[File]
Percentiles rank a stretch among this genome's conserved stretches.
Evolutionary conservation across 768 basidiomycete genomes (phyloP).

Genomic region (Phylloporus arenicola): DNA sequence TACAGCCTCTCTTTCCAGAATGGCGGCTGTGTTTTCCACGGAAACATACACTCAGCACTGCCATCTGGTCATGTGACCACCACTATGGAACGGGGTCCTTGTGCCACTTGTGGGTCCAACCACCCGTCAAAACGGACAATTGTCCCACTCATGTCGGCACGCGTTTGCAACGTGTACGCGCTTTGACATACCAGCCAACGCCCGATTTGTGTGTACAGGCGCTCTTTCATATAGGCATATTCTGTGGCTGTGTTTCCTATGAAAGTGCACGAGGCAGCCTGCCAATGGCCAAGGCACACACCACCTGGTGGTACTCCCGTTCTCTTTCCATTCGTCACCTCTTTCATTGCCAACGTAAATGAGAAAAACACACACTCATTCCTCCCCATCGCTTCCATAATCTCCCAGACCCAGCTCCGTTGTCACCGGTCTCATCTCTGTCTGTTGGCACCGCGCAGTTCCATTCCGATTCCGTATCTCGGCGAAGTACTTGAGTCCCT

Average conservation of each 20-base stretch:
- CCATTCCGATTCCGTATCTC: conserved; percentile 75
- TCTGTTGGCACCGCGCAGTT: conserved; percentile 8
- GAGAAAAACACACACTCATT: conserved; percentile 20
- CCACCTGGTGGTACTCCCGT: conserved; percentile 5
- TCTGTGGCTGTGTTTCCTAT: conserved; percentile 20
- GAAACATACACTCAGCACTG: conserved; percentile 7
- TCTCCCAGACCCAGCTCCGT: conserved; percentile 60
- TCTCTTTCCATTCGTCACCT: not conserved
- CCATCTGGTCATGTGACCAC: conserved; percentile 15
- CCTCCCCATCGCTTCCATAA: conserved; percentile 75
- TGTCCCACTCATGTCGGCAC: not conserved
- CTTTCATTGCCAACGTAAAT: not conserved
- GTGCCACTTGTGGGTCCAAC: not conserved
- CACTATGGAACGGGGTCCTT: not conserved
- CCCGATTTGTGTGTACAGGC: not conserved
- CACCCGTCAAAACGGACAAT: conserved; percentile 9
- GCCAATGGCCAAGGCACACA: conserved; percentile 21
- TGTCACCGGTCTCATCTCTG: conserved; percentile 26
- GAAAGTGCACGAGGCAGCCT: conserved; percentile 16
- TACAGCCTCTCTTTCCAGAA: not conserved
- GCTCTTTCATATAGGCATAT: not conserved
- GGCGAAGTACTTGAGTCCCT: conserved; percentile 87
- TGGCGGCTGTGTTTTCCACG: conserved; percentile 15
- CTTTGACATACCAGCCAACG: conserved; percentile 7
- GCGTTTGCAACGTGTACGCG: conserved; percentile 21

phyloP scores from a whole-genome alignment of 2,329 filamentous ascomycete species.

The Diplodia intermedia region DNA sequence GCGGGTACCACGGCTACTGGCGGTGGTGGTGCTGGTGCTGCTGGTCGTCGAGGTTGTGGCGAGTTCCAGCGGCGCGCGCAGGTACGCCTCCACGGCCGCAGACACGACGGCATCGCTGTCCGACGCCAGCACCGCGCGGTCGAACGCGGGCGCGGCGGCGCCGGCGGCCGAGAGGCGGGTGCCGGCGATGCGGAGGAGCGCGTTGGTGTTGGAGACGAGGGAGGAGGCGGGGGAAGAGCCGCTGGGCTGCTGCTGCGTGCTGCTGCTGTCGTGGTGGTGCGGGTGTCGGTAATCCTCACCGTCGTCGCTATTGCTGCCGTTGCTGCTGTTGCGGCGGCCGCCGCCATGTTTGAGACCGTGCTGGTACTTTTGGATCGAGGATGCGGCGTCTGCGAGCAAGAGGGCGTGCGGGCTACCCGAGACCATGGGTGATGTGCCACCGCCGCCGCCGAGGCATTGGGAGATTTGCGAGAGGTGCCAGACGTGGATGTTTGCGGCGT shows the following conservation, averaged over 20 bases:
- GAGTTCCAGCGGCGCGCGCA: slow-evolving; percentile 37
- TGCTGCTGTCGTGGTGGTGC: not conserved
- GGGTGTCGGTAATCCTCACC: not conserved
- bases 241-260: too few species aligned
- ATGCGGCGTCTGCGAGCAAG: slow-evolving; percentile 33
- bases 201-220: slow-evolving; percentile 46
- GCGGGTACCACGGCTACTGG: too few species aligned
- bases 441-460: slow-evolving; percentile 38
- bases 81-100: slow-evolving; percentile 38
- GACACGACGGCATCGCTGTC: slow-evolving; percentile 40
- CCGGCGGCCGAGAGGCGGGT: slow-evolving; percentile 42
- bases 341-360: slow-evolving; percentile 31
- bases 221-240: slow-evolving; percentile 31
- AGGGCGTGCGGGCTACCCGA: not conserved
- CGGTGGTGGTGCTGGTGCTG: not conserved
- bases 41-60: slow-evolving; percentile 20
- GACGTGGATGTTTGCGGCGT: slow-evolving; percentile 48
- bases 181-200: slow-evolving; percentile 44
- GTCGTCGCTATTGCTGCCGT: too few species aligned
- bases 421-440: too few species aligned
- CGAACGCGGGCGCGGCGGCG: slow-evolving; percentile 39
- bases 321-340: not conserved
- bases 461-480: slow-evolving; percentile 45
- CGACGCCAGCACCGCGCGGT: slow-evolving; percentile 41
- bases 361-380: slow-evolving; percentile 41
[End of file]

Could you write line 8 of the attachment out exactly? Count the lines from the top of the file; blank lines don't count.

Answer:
- CCACCTGGTGGTACTCCCGT: conserved; percentile 5